Season in review: the Toronto Blue Jays

The good, the bad, and the ugly

The Blue Jays were good, but could've been better.
Photo: 
After winning 92 games in the regular season, the Toronto Blue Jays flamed out in humiliating fashion in the best-of-three American League Wild Card series. 
 
Seattle Mariners ace Luis Castillo blanked them 4-0 in the first game, then a team-wide implosion sent them  packing in game two. A combination of bad managerial decisions and general ineptitude from the bullpen erased a once promising 8-1 lead.
 
Now, as the Mariners do battle against the Houston Astros, the Blue Jays players are watching the post-season unfold from the comfort of their couches. Let’s unpack their season and what could come next. 
 
The Good
 
For all their peaks and valleys, the Jays improved on last year’s win total and qualified for the post-season for the first time in a full season since 2016. 
 
Securing the first Wild Card spot gave their young players a chance to play playoff baseball in front of two sold-out crowds at the Rogers Centre. Despite the disappointing outcome, this experience should motivate them to get back and do better next time. 
 
On an individual level, several Jays exceeded expectations. Alek Manoah finished his first full big-league season with a sparkling 16-7 record, 2.24 ERA and 0.99 WHIP. He logged 196.2 innings, going at least five in all 31 of his starts. 
 
Newcomer Kevin Gausman lived up to the massive five-year contract he signed in the off-season by recording a 3.35 ERA and 205 strikeouts across 31 starts. Free-agent-to-be Ross Stripling also excelled both in the rotation and out of the bullpen in a swingman role. 
 
Last but not least on the pitching side, Markham, Ontario’s Jordan Romano emerged as a frontline closer after locking down 36 saves. His blazing fastball and wipeout slider combination helped him become an American League All-Star for the first time. 
 
Catcher Alejandro Kirk also broke to the tune of a .285 batting average and an impressive .372 OBP. The twenty-three-year-old also made major strides defensively; Manoah and company frequently benefitted from his improved pitch-framing abilities. 
 
George Springer also played his heart out when healthy, posting 25 home runs, 76 RBI, and 14 stolen bases from the leadoff spot in the batting order. 
 
The Bad
 
Two names: Jose Berrios and Yusei Kikuchi. 
 
The former, an established front-line starter fresh off inking a massive seven-year extension, posted the unquestionable worst season of his career.He recorded  an atrocious 5.23 ERA and 1.42 WHIP, allowing a league-worst 199 hits over 32 frustrating starts. 
 
Meanwhile, Kikuchi, acquired to bolster the rotation on a three-year contract, pitched himself into a mop-up role out of the bullpen by year’s end. He posted a dreadful 1.50 WHIP thanks to a baffling 58 walks in only 100 innings pitched. 
 
Unfortunately, while nowhere near as disappointing as those two, young star Vladimir Guerrero Jr.  significantly regressed after an otherworldly 2021 season. 
 
His home run total dropped from 48 to 32, his batting average dropped from .311 to .274, and his on base percentage cratered from a league-best .401 to a mediocre .339. He continually struggled to get the ball in the air, grounding into a league-worst 26 double plays. 
 
While he redeemed his offensive stats with a fantastic September, Bo Bichette once again struggled defensively at shortstop with 23 errors. Inconsistent mechanics and over-anxiousness continue to stand between him and his full potential as a player.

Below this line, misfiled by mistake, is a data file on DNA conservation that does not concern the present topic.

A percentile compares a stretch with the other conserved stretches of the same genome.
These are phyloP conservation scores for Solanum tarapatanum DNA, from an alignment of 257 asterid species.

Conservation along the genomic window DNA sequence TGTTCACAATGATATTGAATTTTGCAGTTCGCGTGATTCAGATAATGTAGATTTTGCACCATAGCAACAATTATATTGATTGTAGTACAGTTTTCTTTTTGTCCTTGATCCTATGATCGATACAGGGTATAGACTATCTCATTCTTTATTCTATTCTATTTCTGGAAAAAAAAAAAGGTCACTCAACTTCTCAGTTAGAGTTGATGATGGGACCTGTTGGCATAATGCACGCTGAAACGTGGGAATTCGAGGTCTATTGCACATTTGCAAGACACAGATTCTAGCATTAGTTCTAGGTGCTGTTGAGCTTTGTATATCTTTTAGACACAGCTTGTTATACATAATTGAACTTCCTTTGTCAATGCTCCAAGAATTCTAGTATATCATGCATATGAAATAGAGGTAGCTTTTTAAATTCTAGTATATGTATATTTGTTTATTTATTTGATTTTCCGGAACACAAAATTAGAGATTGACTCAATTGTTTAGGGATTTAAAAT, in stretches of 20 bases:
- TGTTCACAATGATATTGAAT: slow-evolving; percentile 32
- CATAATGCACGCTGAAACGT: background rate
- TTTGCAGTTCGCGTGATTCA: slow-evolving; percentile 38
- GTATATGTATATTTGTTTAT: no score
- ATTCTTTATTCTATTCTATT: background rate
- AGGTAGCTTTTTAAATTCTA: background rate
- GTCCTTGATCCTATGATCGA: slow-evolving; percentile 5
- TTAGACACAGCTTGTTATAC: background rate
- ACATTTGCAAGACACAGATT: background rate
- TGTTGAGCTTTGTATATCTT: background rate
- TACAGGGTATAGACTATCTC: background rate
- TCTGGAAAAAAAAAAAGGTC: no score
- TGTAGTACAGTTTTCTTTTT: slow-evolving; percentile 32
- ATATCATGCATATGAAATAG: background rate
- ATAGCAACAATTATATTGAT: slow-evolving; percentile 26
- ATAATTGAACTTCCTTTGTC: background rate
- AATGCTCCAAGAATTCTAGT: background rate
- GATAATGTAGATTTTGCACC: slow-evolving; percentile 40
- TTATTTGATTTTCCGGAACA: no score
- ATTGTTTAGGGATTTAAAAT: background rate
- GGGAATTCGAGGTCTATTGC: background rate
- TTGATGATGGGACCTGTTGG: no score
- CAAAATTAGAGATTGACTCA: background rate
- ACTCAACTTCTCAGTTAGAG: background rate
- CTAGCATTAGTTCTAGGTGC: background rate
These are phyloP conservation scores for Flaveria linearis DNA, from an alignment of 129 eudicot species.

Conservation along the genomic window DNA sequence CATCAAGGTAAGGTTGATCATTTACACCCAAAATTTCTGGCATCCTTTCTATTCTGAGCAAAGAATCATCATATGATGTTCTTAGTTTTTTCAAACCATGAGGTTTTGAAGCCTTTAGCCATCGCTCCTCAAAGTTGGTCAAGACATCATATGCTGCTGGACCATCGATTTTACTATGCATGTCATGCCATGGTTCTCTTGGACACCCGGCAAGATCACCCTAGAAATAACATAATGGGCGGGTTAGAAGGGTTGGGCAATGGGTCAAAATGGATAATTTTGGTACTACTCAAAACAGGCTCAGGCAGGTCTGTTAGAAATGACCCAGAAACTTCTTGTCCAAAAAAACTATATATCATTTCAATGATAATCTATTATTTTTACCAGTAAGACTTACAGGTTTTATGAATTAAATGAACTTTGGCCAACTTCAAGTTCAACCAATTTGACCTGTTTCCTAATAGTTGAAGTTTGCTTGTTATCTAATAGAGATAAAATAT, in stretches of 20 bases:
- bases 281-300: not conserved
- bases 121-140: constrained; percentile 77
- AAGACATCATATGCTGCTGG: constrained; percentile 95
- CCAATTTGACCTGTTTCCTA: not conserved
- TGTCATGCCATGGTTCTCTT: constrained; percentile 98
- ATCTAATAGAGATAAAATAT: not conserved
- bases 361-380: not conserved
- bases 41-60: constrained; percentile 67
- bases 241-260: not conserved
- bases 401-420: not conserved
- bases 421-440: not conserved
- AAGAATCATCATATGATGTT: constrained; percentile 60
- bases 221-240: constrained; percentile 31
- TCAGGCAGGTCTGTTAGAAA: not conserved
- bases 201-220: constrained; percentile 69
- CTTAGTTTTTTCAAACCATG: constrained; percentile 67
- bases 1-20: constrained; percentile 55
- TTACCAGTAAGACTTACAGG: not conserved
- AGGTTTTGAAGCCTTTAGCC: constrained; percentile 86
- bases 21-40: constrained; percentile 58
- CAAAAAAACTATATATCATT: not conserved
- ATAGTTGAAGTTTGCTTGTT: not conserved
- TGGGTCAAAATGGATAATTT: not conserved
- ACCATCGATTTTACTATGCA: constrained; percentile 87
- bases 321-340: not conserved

The Ugly
 
Despite their enviable core of young players, the Jays epic collapse against the Mariners spotlighted their glaring Achilles heel: the bullpen. 
 
Outside of Jordan Romano, their rag-tag band of relievers lack the high velocity fastballs needed to consistently strike out elite hitters in high-pressure situations. 
 
Several posted respectable stat lines—like workhorse Adam Cimber and Yimi Garcia—yet pale in comparison to the high-leverage arms on other contending teams. Division rivals New York, Tampa Bay, and Baltimore all have better options to close games. 
 
Unfortunately, the Jays aren’t in great financial position to buy relievers because they’ve already got a ton of money tied up in sub-optimal pitching. 
 
Berrios, Kikuchi, and the recovering Hyun-Jin Ryu will make almost $50 million combined next year—it’s an awful lot of money for three giant question marks. 
 
Management also needs to strongly consider extending Guerrero Jr. and Bichette this off-season; both have no doubt seen the long-term deals signed by fellow mega-stars Julio Rodriguez, Wander Franco, and Fernando Tatis Jr, among others. 
 
Their potential extensions could be back-loaded to mitigate the financial problems of today, but doing so would open the door for even greater issues down the road. 
 
With all that said, Jays fans should be optimistic looking ahead to 2023. 
 
Twenty or so teams and fanbases around the league would love to have their core of players, many of whom have the potential to be among the league’s elite. 
 
However, General Manager Ross Atkins has his work cut for him this off-season as he looks to improve the team’s pitching and lineup balance. Misguided decisions could easily turn this talented group into baseball’s Toronto Maple Leafs—a perennial disappointment.
 
Next year, hopefully fans will be chanting “let’s go Blue Jays” deeper into October. 

All final editorial decisions are made by the Editor(s)-in-Chief and/or the Managing Editor. Authors should not be contacted, targeted, or harassed under any circumstances. If you have any grievances with this article, please direct your comments to journal_editors@ams.queensu.ca.

When commenting, be considerate and respectful of writers and fellow commenters. Try to stay on topic. Spam and comments that are hateful or discriminatory will be deleted. Our full commenting policy can be read here.